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IEREK has an unyielding policy regarding plagiarism. We believe that copying/taking the ideas and work of other Authors without permission and credit is fraudulent. The Reviewing committee and IEREK employees have the authority to reject a paper during its reviewing process, on the basis of the paper being subjected to either minor or major plagiarism.
Authors must refer to, and abide by, the following instructions in submitting their abstracts/ papers:
Step 1: Abstract Submission Process
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To downloadthe Abstract Writing Template, Click Here
Step 2: Abstract Review
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-A relevant topic of the conference should be proposed with clear writing, aims, and objectives of the study clearly presented and sound literature and methodology of the work.
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Approval, after which they will be requested to prepare and submit their full/short paper submissions.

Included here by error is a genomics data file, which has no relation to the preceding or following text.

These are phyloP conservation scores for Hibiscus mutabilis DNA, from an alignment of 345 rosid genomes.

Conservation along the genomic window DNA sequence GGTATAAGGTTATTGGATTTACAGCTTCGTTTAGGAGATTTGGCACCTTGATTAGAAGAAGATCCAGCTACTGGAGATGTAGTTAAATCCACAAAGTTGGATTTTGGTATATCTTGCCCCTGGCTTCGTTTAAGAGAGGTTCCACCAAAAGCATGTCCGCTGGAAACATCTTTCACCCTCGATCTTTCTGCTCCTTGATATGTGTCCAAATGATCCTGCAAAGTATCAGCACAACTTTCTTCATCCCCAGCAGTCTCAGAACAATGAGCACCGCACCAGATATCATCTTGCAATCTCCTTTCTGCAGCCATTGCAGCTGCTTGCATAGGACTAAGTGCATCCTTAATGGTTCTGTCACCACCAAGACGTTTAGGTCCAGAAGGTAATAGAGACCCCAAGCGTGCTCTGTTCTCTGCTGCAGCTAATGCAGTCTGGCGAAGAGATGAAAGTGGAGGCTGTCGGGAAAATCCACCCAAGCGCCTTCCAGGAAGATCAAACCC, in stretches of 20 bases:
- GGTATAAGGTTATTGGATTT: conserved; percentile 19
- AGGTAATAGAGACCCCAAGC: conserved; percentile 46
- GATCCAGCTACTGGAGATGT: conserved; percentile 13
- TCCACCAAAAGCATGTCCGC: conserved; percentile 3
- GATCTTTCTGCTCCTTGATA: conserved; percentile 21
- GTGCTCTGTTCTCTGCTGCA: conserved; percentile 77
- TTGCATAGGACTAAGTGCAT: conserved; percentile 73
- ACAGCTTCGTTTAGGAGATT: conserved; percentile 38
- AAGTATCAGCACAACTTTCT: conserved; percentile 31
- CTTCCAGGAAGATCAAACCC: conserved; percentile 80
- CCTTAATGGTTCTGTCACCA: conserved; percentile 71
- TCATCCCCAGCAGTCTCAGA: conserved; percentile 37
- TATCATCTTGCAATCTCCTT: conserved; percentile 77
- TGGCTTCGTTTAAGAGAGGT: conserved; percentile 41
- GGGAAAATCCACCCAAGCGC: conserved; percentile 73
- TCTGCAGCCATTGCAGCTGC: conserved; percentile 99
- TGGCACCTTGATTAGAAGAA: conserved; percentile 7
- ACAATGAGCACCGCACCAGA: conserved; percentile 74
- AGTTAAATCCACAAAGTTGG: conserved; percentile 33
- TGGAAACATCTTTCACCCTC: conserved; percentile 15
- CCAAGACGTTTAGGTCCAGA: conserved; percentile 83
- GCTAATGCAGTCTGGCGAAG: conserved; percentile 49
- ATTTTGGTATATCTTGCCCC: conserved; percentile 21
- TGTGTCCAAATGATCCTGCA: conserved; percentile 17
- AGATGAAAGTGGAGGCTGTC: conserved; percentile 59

Rejection, if the topic proposed does not fit the theme of the conference.
Step 3: Paper Submission & Preliminary Review
There are 2 types of paper submission at this conference:
- A short paper submission consists of 4–5 pages and suits researches that make significant contributions, but still in progress or can be reported briefly.
- The structure of a short paper should contain its abstract, keywords, introduction, problem statements, and the hypothetical solution along with further studies that they will go through when they want to extend their paper to be published online.
- A short paper is only included in the conference Abstracts book and will not have a chance to be published online by Springer or by IEREK’s Journals unless the author extends their work to a full-length paper and pay the corresponding fee.
- The Full/ Long paper submission is 8 – 12+ pages in length.
- The full paper should state the major issue(s) addressed, the potential significance of the work, the theoretical and methodological approach(es) pursued, major findings, conclusions, implications, and relevant scholarly references.
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All Chapters will be screened for similarity using iThenticate; a Turnitin Plagiarism detection software, used for academic publishers. Springer Similarity guidelines are as follows: